Windows 2000 Server now natively includes Internet Information Services (IIS) 5.0. Along with its other functions, IIS 5.0 provides the ability to create a File Transfer Protocol (FTP) server. As you’re probably aware, FTP is very useful for uploading and downloading files between computers. With IIS 5.0, you can host multiple FTP sites, and each FTP site can host more than one domain. This article will discuss how to install, configure, and publish information to a Windows 2000 FTP site running on IIS.

To access IIS, you can click Start | Programs | Administrative Tools | Internet Services Manager (see Figure A).

Figure A
The IIS configuration console

Creating your FTP site
You can create an FTP site by using the wizard that IIS provides. Just follow these steps:

  1. Open IIS.
  2. Expand your server name.
  3. Right-click on Default FTP Site and select New Site.
  4. Click Next and enter a description of your FTP site.
  5. Enter the IP address for your FTP site (Figure B).
  6. Enter the path to your home directory where your FTP files will be stored (Figure C).
  7. Select Read, Write, or both permissions to your FTP site.
  8. Click Finish.

Figure B
Designating site IP address and port

Figure C
Setting the root directory for FTP files

Testing your FTP site
Believe it or not, that’s all there is to creating up a basic FTP site with Windows 2000. Now it’s time to test the site. First, place a couple of files in the folder you designated as the root directory for FTP. To test your FTP site from a command prompt:

  1. Open a command prompt.
  2. Type ftp localhost.
  3. Type Anonymous for the user.
  4. Type your e-mail address for the password (see Figure D).

Figure D
Testing your FTP site from the command prompt

To test your FTP site from a Web browser:

  1. Open up Internet Explorer.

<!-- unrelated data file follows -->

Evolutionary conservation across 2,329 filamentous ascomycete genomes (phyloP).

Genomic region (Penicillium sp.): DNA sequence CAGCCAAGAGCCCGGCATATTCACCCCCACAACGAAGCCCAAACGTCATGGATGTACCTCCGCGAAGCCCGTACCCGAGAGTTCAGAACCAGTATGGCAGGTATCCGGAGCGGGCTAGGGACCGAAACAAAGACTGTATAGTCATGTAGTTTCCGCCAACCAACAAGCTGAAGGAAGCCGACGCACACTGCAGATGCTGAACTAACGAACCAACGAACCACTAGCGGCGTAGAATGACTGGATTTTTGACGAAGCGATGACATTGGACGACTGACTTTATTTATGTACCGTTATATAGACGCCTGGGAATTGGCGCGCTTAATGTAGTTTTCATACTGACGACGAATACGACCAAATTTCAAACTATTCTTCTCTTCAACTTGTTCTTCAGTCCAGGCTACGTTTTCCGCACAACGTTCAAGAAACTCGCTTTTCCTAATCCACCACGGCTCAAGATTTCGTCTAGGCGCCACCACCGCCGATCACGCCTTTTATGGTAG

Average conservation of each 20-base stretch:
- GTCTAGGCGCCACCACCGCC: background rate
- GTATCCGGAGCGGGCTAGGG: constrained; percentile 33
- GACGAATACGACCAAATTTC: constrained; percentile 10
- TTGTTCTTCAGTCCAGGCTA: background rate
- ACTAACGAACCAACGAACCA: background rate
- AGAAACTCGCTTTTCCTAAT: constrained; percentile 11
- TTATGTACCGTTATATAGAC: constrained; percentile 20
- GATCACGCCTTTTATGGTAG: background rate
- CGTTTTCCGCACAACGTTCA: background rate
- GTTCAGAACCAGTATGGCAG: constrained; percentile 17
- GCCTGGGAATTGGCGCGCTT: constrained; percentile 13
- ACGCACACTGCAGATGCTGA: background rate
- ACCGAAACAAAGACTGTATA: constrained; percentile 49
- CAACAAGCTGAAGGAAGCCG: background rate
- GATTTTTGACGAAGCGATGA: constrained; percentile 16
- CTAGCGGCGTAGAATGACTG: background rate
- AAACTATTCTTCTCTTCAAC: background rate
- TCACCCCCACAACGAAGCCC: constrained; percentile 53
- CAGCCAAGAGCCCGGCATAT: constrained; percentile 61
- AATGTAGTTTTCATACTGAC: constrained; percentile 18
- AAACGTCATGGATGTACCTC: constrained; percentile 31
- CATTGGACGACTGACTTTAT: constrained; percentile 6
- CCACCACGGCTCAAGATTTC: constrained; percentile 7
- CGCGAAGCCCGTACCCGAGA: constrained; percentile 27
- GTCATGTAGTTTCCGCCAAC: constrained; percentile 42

2. Type ftp://localhost (see Figure E).

Figure E
Testing your FTP site from a Web browser

Configuring your FTP site
Now that you have created and tested your FTP site, you can customize it to meet the needs of your company. You can create a description for your site, edit the IP address, and change the port number, if applicable. You can also limit the number of people who access your site, in addition to creating security parameters.

To create an FTP welcome message:

  1. Open the IIS console.
  2. Expand your FTP site.
  3. Right-click on your FTP site and choose Properties.
  4. Select the Messages tab and type your Welcome and/or Exit message (see Figure F).

Figure F
Setting the messages for your FTP site

The rest of the tabs in the Properties dialog box allow you to customize and change other aspects of your FTP site. You’ll definitely want to think about your security settings. When setting up FTP security, most people use anonymous access. When anonymous access is selected, the IUSR_COMPUTERNAME account is automatically assigned to guests to gain access to the FTP site. To access the site, an e-mail address is the only piece of information that is collected.

If you have sensitive files, as an alternative you can configure FTP to use valid Windows 2000 domain accounts. However, if you do this, one of the pitfalls of FTP authentication is that usernames and passwords are transmitted as clear text. Thus, anyone with a packet sniffer can trap your user information and try to use it to compromise your network.

When configuring your FTP site, you also have the ability to:

  • Log all FTP connections.
  • Configure NTFS permissions on files. (This is useful on an intranet.)
  • Deny or grant users or IP addresses access.

To configure FTP connection limits:

  1. Open Internet Services Manager.
  2. Right-click on your FTP site and choose Properties (see Figure F again).
  3. In the Maximum Number Of Connections text box, enter the number of connections you want to allow.

To view FTP sessions:

  1. Open Internet Services Manager.
  2. Right-click on your FTP site and choose Properties.
  3. Click on the FTP Site tab.
  4. Select Current Sessions (see Figure G).

Figure G
Viewing current users of your FTP server

Setting up security
After creating a folder structure in your FTP root directory (also known as Home Directory), you can then assign your permissions to those folders. Right-click on each folder you have created, select Properties, and assign the appropriate NTFS permissions. You can also view the FTP permissions you have chosen by accessing the Home Directory tab of the Properties dialog box of your FTP site in the IIS console (see Figure H). Read access allows users to download files, and Write access allows users to upload files.

Figure H
Settings on the Home Directory tab

Depending on your organization’s requirements, there are many ways to configure your FTP site. This article provided you with an understanding of what an FTP site does and explained how to create and configure a basic FTP site with Windows 2000.

Do you have tips for FTP in Windows 2000?

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